All grains contain peptides that mimic morphine or endogenous opioid substances. This is where I deal with my latest loaf craving. Get your bread-based exorphin fix here.

Wednesday, March 27, 2013

Pan Integral celebrates Cracked Wheat

Today was a perfect day to make another 100% whole wheat bread, with nothing but wheat kernels, water, salt, and my wheat sourdough.  Yet another pan integral.

I had been working nights all weekend, and I didn't want to think about what ingredients to add.  This is the economy of simple.  It is wheat (100%), milled fine, added to water (80%), tossed with salt (2%), and sourdough (20%): voila.  The perfect bread for tired minds.

This is also the perfect bread for today because this is a red-letter day in the history of wheat.   March 25, the day when the world has finally sequenced wheat's genome.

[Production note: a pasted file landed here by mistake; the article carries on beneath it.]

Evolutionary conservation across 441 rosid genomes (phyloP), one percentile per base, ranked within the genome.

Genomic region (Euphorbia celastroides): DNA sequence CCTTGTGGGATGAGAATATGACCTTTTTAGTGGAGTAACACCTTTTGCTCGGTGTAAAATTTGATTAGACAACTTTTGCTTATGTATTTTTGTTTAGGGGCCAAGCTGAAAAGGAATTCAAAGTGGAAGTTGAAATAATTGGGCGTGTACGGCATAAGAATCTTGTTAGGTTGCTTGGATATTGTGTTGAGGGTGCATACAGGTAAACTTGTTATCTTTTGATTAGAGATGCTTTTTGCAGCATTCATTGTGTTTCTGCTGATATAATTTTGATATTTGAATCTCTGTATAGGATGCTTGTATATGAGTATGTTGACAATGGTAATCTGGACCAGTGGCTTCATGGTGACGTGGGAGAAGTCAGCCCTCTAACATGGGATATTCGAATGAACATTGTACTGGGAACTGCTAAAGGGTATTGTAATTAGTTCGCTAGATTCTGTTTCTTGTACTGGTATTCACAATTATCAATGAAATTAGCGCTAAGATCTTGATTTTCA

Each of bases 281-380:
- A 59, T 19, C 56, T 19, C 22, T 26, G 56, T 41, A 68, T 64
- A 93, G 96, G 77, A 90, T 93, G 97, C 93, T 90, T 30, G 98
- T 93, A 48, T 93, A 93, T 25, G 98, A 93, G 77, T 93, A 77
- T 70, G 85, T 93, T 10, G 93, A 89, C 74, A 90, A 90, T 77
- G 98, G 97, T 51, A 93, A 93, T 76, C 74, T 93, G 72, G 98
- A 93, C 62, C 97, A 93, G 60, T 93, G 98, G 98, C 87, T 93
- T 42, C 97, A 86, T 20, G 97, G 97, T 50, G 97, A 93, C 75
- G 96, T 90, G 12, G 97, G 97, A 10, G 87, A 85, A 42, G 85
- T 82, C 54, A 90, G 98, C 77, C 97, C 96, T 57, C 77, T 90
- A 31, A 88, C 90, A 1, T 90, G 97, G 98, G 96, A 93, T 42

Wheat's Code Cracked
Yes, wheat took much longer to sequence than the human genome.  Of course, what we learned in solving the genome of yeast and other relatively simpler organisms was a help for us as we began to sequence the human genome.  And the tools that were developed for our own DNA have now helped us to sequence the DNA of other living things that are important to us.  Like wheat.

These polyploid species are pretty complex.  When the raw data was published back in 2010, researchers claimed that "the wheat genome is five times larger than the human genome and presents a huge challenge for scientists."  It is also 8x larger than maize, 40x larger than rice.

But just having a giant string of letters like we already had in 2010 didn't mean we were closer to understanding it.  What today's news means is, now we can put a name to each of the wheat genes of the A genome.  In 2010 we had the alphabet.  Now we have the dictionary.